Science & Space
Xylazine, Also Known As "Tranq" and "Zombie Drug": Drug Attack Is Still Increasing Across States, Despite The FDA's Import Restrictions
The veterinary drug Xylazine, also known as "tranq" or "zombie drug," causes havoc among the American population due to recreational use. The drug is not intended for human consumption, but rather for the consumption of animals such as horses, cattle, and other non-human mammals. Veterinarians also use this drug as an emetic, particularly on cats.
Xylazine is a pharmaceutical drug used for animals for the purpose of seduction, anesthesia, muscle relaxation, and analgesia. If anyone consumes such a seductive and harmful drug for the human body, they will experience a variety of side effects. One of the most dangerous side effects will be severe skin rotting wounds, which may necessitate amputation of any body parts.
But, the situation is very grim in the United States. Thousands of people are consuming this drug by mixing it with heroin and fentanyl. This drug is extremely dangerous, and even if an overdose victim begins breathing after Narcan is administered, they will not wake up until the effects of xylazine wear off. One of the major concerns about the drug is that there is no simple way to test it for xylazine.
Xylazine has at least been found in 36 states of the United States, including the capital, Washington DC. This problem has become an epidemic in the United States after the Covid-19 menace.
The Food and Drug Administration is attempting to control and review the shipment of Xylazine in order to ensure that it only reaches state-licensed pharmacies, FDA-approved manufacturing facilities, or veterinarians who are only permitted to use it on animals, not humans.
But, FDA has to restrict the use of the drug with iron hand because buying Zombie drugs is still very easy. Because the drug can still be legally purchased in liquid and preloaded syringes, and the powder is very much buyable online.
The first misuse of the drug was reported in Puerto Rico in the early 2000s, and the drug has been classified as a central nervous system depressant by the National Institute of Drug Abuse.
Xylazine is commonly administered via injection, but it can also be snorted, swallowed, or inhaled. The drug first appeared in the state of Pennsylvania's prominent city Philadelphia, where it was mixed with fentanyl and sold for a few dollars. It is now a threat to national security and a headache for the US government.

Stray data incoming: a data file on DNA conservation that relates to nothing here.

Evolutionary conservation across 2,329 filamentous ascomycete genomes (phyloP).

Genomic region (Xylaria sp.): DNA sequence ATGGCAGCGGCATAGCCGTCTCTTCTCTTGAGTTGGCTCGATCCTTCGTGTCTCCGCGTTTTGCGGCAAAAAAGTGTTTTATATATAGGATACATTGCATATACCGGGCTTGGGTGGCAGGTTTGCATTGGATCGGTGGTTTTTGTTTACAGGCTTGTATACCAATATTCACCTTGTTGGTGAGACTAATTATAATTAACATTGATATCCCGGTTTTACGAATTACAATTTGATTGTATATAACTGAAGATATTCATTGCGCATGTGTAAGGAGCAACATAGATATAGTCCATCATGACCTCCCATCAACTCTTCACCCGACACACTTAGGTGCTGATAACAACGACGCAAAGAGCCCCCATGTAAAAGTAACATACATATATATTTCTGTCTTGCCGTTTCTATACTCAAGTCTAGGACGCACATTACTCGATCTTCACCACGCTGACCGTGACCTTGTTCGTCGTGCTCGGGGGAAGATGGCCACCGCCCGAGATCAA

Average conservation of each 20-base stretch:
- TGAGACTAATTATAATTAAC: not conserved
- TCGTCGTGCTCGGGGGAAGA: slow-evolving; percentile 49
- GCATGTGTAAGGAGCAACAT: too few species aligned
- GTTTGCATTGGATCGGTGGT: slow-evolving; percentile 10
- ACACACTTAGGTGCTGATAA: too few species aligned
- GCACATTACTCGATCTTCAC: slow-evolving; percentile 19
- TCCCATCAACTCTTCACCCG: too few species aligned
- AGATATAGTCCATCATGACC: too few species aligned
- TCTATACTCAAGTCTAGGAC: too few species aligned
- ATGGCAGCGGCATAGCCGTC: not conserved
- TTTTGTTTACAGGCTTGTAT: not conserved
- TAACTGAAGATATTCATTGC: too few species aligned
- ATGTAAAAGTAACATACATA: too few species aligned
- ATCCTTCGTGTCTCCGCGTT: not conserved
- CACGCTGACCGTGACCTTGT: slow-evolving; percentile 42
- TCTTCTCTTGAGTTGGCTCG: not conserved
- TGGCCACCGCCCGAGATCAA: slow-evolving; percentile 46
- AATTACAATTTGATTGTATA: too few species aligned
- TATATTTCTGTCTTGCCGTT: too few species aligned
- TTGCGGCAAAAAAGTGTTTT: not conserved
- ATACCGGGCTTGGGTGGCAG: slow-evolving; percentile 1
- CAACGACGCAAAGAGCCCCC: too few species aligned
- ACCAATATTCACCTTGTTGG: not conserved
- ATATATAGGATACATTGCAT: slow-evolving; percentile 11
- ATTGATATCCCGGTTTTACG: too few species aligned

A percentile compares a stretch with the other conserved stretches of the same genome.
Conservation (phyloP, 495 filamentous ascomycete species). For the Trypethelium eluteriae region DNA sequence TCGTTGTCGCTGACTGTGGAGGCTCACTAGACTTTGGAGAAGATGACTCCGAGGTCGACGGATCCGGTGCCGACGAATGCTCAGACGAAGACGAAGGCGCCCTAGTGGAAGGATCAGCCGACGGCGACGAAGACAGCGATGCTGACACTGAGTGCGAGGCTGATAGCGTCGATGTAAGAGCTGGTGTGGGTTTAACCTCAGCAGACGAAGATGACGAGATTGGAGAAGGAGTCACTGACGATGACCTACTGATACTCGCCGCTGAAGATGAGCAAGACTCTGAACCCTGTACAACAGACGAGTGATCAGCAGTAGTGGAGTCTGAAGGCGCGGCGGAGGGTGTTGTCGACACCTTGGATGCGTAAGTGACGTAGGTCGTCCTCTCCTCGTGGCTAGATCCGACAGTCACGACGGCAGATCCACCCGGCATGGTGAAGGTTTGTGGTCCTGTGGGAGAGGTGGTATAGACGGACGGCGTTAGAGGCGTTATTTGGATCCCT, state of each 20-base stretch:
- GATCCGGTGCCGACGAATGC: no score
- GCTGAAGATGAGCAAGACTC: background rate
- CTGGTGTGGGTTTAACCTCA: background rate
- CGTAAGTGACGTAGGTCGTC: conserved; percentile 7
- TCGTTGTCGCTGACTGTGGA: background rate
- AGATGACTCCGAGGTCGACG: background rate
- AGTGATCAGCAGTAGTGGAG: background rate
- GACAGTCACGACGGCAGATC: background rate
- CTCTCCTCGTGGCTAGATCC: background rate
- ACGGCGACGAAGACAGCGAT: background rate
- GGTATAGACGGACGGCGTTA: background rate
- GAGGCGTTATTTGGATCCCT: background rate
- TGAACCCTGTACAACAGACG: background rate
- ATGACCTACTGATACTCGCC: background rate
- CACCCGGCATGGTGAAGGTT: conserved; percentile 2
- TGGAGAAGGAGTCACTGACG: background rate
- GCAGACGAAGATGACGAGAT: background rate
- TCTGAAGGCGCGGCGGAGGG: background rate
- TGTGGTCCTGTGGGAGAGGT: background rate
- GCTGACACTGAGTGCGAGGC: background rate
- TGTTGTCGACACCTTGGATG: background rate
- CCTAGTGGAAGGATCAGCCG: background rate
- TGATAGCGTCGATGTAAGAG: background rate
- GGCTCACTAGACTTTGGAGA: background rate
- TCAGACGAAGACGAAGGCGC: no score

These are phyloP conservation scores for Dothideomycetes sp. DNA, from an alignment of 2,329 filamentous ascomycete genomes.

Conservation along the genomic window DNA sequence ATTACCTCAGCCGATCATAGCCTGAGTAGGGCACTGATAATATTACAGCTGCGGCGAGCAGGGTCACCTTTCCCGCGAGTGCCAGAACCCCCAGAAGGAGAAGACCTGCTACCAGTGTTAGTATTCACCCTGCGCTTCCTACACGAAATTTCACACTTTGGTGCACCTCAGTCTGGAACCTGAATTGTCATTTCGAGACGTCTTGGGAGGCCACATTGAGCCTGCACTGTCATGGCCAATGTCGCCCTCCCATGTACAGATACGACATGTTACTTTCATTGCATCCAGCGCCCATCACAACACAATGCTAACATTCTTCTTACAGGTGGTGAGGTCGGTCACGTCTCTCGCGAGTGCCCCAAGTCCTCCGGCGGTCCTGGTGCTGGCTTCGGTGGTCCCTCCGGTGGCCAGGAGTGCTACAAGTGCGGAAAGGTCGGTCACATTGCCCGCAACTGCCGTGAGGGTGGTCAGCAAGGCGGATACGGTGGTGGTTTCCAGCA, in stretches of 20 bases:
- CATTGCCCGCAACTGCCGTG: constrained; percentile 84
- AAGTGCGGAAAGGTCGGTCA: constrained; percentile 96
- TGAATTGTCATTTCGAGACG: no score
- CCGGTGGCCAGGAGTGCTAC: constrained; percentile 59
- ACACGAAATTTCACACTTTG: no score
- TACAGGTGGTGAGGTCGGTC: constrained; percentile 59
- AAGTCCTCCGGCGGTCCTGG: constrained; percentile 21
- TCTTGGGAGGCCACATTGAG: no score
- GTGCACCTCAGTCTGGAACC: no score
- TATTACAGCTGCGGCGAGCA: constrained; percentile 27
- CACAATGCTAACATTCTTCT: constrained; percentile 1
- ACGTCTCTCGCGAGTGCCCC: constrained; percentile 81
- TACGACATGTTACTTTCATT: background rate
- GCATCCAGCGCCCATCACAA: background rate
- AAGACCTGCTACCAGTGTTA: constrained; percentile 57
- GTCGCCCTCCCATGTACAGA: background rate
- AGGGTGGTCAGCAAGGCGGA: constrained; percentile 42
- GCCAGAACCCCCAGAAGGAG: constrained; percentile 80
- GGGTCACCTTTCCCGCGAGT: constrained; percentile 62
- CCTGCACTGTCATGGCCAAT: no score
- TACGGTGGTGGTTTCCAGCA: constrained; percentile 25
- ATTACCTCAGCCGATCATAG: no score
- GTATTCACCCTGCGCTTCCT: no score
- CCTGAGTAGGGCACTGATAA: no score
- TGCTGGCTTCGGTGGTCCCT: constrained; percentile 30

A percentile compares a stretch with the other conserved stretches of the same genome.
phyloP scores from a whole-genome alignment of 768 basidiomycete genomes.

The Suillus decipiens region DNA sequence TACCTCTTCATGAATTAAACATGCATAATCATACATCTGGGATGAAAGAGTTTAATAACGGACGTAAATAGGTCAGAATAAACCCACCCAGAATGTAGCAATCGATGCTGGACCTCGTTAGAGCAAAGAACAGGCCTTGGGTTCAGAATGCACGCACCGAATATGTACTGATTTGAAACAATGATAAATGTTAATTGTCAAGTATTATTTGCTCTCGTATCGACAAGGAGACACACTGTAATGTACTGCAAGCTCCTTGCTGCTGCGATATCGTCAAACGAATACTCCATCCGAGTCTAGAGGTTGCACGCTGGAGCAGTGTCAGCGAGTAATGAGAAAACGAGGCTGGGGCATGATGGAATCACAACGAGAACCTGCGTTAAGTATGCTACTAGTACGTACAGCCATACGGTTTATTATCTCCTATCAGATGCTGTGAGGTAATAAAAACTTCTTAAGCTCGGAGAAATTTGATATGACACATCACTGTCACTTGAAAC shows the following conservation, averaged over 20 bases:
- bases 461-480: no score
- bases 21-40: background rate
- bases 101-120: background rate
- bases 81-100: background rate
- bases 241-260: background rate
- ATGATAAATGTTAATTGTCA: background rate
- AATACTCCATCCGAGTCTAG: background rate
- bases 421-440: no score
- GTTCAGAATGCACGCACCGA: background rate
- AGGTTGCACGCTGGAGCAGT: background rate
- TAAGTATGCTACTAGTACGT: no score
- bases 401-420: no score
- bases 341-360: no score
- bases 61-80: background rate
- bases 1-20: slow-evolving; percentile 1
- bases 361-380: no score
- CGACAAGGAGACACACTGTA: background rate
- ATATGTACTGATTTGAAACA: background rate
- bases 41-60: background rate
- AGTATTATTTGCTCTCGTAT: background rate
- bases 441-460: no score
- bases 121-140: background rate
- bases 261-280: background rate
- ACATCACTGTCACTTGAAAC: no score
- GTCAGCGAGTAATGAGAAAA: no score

The use of Xylazine must be banned or discontinued because it is causing more deaths than it did in 2015. According to a CNN report, the drug was involved in only 0.36% of overdose deaths in 2015, but the situation has since changed dramatically, and it is now responsible for more than 10% of overdose deaths.
In Pennsylvania, the percentage of all drug overdose deaths involving xylazine increased from 2% to 26% between 2015 and 2020. In Maryland in 2021, xylazine was involved in 19% of all drug overdose deaths, and in Connecticut in 2020, it was involved in 10% of all drug overdose deaths.
Xylazine overdose is causing problems for doctors and groups to treat the overdose patients because the experts are recommending only the use of opioid overdose reversal medication naloxone because xylazine is frequently combined with opioids. However, because xylazine is not an opioid, therefore, naloxone has no effect on its respiratory effects, and its use is fraught with complications.
The US government is attempting to reduce the use of this drug by conducting research to elucidate emerging drug use patterns and changes in the illicit drug supply across the country, such as the use of xylazine, synthetic opioids, and changes in polydrug use patterns.
More steps, however, are needed and expected to save the country's young people from the drug illusion. Otherwise, the nation will lose its true path and true glory, for which the fallen heroes fought so many desired and unwanted battles to save the future of the citizens of the United States.